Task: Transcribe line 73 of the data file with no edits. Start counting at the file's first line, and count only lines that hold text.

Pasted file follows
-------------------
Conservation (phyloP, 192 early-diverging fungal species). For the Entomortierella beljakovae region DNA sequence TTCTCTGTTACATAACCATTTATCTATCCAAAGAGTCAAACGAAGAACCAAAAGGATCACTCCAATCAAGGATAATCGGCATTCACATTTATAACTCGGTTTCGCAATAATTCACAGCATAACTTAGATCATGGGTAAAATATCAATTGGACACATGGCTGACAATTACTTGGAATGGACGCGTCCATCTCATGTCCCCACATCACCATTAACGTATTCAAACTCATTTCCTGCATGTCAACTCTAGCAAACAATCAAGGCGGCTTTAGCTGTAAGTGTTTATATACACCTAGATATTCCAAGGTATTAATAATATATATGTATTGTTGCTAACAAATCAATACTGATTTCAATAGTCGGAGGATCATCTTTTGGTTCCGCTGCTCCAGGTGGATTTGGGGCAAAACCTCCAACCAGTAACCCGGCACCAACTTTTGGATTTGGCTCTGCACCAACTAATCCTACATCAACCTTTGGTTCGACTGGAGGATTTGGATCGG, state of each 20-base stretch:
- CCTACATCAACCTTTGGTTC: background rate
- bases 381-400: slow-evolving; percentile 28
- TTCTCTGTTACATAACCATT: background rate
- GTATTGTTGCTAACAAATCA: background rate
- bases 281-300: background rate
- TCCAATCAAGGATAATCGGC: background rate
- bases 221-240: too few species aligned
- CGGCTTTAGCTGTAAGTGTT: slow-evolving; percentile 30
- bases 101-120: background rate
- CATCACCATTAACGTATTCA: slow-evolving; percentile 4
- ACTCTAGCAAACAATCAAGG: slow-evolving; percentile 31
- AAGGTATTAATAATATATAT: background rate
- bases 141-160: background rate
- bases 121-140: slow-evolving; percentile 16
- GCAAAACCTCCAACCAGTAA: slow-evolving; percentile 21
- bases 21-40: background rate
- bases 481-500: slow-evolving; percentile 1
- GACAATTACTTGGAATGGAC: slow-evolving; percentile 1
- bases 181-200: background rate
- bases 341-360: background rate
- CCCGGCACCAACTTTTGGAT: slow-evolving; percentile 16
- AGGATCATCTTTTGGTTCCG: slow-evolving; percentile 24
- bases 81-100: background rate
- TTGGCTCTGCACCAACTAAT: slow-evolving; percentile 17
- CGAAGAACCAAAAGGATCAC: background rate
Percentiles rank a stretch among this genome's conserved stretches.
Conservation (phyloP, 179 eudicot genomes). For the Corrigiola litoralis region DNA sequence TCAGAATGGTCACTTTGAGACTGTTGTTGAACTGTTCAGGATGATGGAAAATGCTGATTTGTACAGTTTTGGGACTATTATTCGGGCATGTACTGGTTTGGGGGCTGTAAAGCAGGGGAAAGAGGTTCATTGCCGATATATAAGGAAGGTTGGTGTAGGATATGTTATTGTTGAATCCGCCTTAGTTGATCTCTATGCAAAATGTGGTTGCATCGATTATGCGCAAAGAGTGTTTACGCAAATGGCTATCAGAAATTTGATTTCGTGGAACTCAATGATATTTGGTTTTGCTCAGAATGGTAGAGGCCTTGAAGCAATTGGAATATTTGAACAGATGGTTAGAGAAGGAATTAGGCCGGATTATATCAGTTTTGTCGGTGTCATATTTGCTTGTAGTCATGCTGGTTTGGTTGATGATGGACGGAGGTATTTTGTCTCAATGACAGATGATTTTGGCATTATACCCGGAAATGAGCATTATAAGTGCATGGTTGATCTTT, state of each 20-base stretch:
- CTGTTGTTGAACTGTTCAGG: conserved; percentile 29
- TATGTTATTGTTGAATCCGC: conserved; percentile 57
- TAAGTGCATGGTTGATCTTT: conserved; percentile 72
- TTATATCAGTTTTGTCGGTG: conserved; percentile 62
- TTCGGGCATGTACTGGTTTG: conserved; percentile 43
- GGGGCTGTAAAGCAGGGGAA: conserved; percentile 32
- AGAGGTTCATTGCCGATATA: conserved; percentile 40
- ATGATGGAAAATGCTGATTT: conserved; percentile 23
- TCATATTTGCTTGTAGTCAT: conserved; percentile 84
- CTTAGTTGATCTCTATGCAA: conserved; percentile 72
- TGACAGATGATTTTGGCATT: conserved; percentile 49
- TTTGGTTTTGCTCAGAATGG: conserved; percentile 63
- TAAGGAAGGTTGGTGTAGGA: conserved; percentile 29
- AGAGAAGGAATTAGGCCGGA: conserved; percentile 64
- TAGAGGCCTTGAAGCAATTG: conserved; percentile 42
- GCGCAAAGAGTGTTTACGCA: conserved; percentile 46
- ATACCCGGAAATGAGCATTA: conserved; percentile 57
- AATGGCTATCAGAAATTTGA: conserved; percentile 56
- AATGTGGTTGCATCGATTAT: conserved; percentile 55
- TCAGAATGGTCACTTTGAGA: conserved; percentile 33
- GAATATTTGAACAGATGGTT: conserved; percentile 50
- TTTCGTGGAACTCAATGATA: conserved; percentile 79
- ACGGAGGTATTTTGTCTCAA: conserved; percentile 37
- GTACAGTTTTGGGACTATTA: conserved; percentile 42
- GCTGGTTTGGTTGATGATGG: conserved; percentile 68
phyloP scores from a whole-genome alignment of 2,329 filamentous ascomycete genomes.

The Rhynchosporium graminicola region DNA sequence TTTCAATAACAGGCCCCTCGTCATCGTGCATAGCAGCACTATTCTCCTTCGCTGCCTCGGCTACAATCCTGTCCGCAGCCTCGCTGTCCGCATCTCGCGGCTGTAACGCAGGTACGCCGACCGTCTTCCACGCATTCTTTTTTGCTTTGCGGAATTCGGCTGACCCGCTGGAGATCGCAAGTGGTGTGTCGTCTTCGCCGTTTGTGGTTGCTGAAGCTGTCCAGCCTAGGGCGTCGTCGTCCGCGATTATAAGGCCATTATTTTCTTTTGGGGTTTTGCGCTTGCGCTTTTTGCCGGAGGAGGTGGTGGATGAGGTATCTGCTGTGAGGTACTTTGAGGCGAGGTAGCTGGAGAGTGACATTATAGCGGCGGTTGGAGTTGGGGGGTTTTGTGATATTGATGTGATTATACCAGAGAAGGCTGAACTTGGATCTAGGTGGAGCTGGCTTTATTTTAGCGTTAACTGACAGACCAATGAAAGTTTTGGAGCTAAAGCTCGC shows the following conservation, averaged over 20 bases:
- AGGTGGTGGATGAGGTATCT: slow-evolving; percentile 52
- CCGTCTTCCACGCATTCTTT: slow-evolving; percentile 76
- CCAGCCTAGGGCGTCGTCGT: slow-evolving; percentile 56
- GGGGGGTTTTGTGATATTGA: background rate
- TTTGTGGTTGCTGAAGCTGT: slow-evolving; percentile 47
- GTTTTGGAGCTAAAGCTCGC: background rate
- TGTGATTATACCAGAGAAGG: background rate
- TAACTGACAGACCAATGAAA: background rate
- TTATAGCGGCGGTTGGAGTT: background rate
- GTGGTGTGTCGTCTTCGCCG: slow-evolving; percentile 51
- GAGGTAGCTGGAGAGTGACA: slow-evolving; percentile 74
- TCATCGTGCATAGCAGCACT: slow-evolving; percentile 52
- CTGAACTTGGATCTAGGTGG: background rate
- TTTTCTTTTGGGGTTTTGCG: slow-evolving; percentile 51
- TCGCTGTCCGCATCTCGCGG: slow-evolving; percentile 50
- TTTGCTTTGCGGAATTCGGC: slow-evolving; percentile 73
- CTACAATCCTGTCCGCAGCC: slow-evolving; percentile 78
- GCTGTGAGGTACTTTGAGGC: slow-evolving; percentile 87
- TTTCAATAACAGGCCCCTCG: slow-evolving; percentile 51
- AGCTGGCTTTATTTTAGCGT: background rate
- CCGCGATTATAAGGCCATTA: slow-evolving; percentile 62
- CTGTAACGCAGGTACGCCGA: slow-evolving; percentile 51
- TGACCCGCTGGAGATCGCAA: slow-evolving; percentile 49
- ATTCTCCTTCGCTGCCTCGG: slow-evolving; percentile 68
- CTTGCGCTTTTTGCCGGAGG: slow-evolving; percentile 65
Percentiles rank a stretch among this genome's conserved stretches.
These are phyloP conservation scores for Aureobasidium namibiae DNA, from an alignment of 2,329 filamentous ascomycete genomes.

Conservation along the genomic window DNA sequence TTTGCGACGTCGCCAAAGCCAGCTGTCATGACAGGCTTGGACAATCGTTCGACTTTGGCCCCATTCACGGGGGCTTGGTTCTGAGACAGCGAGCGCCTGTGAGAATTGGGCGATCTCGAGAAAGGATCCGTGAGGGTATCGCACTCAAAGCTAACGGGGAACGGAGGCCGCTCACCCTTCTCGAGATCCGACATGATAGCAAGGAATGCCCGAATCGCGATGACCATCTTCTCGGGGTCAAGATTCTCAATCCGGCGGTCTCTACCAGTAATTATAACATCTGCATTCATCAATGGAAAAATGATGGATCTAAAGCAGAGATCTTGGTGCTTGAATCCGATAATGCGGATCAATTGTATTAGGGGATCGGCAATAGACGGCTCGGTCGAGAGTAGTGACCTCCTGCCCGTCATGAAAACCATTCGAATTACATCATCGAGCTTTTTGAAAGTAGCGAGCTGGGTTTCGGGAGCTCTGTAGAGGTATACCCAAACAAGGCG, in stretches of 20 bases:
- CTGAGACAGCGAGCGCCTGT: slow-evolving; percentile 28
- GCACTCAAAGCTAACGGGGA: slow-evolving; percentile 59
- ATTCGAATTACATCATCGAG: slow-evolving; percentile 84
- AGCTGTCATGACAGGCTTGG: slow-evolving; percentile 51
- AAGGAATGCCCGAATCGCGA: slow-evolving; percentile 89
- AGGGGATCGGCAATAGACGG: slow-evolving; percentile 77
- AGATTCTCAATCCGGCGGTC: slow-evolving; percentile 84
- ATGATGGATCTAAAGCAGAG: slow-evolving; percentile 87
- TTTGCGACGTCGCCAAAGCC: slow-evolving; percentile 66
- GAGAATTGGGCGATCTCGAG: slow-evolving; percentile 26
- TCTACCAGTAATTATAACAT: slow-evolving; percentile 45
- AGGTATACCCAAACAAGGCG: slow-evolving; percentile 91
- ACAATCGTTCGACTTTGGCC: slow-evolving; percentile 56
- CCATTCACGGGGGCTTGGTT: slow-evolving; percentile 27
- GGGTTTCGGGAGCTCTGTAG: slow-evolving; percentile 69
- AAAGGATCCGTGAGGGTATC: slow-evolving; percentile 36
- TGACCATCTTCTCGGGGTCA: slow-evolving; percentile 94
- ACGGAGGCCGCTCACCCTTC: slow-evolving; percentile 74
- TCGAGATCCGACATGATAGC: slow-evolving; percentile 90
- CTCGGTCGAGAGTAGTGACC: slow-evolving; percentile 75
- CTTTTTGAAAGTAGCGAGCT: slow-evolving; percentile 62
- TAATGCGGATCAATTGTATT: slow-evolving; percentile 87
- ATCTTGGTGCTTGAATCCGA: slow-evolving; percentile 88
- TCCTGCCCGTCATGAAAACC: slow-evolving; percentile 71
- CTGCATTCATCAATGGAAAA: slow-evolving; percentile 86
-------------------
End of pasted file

- GCTGTGAGGTACTTTGAGGC: slow-evolving; percentile 87